How can a well-meaning start-up avoid “Silicon Valley Syndrome” and actually create real value for society?
By Adam Brock, Director of Social Enterprise
Every era has an industry that epitomizes its values. At the turn of the 20th century, nascent car companies like Ford and Packard were the symbols of a growing middle class. A couple of generations later, the best and brightest were lured to IBM and Xerox to develop the infrastructure of the information age. And in the 1980s, a booming Wall Street captured that decade’s spirit of self-interest.
As for today, there’s little doubt that the start-up has become 2016’s quintessential business model. Inspired by the garage-to-riches mythology of Bill Gates and Steve Jobs, millions of young people are spending their prime years honing business plans, practicing sales pitches and tweaking their personal brands. Whereas the previous “it” industries profoundly reshaped society through corporate R&D, the rise of the start-up has enabled scrappy entrepreneurs working out of college dorm rooms and coffee shops to transform how we listen to music, how we get around, even how we communicate our very identity.
But is all this disruption actually making the world a better place? It depends, as it turns out, on what kind of start-up we’re talking about. Technically, the word can describe any kind of business in its launch phase. But the ones that dominate our news feeds and app screens are all start-ups of a certain flavor: those that are based in Silicon Valley, funded by millions of dollars in venture capital, and hoping to be bought out by one of the industry’s titans.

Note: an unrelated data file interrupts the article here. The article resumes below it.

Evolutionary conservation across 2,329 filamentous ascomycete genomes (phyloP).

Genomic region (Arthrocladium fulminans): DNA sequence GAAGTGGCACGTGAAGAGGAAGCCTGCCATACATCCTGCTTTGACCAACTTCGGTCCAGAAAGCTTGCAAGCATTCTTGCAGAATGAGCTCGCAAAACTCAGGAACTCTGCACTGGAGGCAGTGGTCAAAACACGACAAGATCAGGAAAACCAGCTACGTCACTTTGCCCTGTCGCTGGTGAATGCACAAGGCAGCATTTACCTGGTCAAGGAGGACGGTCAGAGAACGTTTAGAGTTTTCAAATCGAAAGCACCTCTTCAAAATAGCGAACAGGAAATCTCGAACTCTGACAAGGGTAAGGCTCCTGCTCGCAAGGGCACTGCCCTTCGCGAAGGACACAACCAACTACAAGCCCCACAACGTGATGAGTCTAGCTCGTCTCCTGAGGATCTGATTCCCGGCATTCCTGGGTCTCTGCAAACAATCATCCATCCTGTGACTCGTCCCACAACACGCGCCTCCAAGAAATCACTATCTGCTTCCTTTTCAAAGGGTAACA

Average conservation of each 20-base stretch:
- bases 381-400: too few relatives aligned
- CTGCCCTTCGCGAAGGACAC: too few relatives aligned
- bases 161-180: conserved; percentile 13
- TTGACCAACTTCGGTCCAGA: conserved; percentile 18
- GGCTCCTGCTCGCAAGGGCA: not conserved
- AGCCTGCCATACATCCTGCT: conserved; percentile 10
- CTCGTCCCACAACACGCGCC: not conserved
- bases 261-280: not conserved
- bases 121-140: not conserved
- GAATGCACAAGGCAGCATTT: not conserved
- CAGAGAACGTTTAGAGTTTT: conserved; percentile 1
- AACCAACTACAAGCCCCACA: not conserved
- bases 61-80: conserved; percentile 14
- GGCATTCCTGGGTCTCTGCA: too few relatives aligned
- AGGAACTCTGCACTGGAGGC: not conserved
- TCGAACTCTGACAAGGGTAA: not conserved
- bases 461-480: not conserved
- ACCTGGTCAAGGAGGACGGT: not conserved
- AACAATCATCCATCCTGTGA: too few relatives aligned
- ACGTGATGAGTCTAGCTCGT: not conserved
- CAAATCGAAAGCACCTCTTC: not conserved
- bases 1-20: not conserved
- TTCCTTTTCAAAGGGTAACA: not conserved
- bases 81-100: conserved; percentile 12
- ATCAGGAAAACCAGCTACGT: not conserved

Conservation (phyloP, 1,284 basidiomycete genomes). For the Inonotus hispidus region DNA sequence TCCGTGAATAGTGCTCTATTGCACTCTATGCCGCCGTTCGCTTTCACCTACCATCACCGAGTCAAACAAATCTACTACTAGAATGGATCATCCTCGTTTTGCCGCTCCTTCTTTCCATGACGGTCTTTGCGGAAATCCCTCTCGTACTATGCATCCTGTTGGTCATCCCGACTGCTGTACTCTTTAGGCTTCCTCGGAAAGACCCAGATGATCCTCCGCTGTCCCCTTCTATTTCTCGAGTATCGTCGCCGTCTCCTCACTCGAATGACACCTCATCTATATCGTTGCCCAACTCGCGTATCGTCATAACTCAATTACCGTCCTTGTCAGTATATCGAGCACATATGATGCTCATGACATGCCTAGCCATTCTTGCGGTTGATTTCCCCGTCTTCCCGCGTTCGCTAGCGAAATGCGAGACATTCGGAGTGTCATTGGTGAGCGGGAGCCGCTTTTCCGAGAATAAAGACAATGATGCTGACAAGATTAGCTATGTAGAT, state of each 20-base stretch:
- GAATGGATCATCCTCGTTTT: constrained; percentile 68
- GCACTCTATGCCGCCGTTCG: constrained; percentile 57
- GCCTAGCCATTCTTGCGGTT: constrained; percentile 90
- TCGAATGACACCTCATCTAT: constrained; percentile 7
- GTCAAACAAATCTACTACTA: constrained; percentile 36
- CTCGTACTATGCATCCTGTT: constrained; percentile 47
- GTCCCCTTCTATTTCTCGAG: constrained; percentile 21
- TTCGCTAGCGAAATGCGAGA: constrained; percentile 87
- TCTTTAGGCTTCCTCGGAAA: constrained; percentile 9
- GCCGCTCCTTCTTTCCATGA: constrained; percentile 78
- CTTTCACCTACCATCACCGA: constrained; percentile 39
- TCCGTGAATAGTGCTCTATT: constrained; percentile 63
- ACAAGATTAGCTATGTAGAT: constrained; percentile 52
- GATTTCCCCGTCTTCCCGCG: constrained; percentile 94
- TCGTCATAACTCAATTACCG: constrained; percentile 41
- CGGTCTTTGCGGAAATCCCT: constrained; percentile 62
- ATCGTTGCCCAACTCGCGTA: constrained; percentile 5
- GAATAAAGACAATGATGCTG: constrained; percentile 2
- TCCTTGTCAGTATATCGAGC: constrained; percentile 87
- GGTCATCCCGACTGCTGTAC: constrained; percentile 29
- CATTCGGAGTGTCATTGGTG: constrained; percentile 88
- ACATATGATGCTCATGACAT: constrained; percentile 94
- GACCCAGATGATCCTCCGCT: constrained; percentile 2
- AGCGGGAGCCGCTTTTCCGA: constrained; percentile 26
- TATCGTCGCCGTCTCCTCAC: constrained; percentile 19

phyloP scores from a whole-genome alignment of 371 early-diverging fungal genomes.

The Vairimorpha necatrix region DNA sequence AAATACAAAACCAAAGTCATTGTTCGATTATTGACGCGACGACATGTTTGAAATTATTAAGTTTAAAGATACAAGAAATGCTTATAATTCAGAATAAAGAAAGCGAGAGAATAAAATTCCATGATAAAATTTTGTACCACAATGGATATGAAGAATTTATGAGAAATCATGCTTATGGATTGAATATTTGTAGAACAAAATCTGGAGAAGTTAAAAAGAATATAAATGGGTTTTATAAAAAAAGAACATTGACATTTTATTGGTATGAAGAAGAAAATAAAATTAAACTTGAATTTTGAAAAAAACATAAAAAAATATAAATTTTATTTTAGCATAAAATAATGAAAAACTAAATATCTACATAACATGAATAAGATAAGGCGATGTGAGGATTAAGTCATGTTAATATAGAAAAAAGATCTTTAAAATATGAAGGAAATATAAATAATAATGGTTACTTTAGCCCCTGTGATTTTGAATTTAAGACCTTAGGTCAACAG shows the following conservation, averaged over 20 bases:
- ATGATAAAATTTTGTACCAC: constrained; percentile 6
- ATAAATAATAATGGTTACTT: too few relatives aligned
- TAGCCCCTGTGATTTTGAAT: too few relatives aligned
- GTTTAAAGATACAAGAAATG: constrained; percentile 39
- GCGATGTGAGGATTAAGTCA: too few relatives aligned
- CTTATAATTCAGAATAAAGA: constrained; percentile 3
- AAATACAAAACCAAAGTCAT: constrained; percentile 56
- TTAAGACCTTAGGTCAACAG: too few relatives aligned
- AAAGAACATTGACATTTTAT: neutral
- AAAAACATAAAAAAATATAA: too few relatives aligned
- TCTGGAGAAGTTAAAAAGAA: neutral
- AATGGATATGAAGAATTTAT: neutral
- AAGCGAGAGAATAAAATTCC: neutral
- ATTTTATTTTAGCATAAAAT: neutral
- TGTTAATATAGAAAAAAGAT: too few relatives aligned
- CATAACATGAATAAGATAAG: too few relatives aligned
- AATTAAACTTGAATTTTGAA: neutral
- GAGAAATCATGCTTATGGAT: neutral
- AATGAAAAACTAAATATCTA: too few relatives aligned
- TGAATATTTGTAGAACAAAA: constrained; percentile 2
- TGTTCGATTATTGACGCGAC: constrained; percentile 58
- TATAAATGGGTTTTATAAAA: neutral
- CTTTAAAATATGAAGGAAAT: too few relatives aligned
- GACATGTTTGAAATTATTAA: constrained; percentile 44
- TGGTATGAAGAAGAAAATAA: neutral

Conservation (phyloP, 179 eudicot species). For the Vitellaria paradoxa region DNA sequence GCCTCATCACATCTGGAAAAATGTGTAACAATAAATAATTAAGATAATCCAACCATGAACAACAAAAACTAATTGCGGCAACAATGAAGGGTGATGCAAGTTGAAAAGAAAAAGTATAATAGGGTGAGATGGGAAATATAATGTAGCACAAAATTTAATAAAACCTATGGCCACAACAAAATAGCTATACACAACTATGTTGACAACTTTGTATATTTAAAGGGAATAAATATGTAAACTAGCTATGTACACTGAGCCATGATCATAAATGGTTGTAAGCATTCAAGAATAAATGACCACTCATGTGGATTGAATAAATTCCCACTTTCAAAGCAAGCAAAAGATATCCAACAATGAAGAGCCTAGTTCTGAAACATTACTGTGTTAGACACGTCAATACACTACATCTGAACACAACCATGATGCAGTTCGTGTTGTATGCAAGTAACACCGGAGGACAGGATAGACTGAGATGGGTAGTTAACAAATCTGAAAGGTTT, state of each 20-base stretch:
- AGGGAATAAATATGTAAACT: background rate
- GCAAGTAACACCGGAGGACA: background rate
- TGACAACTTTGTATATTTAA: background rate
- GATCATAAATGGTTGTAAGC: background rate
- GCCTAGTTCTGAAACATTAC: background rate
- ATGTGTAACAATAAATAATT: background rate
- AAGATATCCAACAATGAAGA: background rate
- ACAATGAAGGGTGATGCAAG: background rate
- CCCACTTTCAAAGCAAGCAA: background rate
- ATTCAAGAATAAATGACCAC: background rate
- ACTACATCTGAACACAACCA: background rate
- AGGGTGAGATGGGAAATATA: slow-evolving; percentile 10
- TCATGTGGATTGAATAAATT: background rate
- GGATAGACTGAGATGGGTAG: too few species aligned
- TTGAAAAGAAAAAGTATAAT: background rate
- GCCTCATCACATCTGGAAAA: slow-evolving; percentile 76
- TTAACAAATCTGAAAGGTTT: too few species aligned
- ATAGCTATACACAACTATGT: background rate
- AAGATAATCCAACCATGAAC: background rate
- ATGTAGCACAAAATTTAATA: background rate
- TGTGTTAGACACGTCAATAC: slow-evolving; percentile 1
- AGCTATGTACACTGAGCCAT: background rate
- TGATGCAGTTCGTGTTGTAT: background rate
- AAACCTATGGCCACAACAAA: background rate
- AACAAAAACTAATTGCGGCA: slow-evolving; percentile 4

For all their rhetoric of a better world through tech, most business models of these start-ups amount to increasing convenience for middle-class consumers through automated algorithms. Very few of them even manage to create a positive cash flow, electing instead to subsist off venture capital funding until they get bought out or go public. Yet because these specific kinds of start-ups are the most visible, we’ve accepted their approach—brash, informal and dead set on glory—as the norm for all new businesses.
Fortunately, not everyone is buying it. As of late, social enterprise consultants, celebrated technology authors and syndicated business columnists have stripped away the gee-whiz factor and critiqued Silicon Valley’s start-up model.
So how can a well-meaning social start-up avoid “Silicon Valley Syndrome” and actually create real value for society? Here are a few pointers.
- What is your goal? For many centuries, a successful business was one that improved a community by meeting its real needs. But at some point, “success” came to mean relaying an investment into short-term profit. Regardless of their original intent, many Silicon Valley start-ups get pushed into the second category by their over-reliance on venture capital. Social enterprise start-ups, meanwhile, build social impact into their core business model, and would never accept investment that causes them to compromise their mission for the sake of profit.
- How big is best? The Silicon Valley ecosystem thinks big, pushing entrepreneurs towards high-stakes, industry-shaking concepts—the vast majority of which fail. For every Instagram, we’re left with 99 other similar ventures that fell flat. The sad thing is, many of these businesses could have thrived on a more modest level, sticking with a specific community or service. It’s great to think big, but sometimes, small is beautiful.
- How long are you in it for? Tech companies tend to go all in on the 21st-century obsession with quick fixes. But it can take years, or even generations, for institutions to reach their full potential. Even if the founders are long gone by then, planning for the long view is important from Day 1.
As more and more entrepreneurs and thought leaders realize the downsides of the much-lauded tech start-up, the backlash can’t be far behind. Before long, we’re likely find ourselves in a new era. And with any luck, the values we bring to our start-ups today will help define whatever comes next.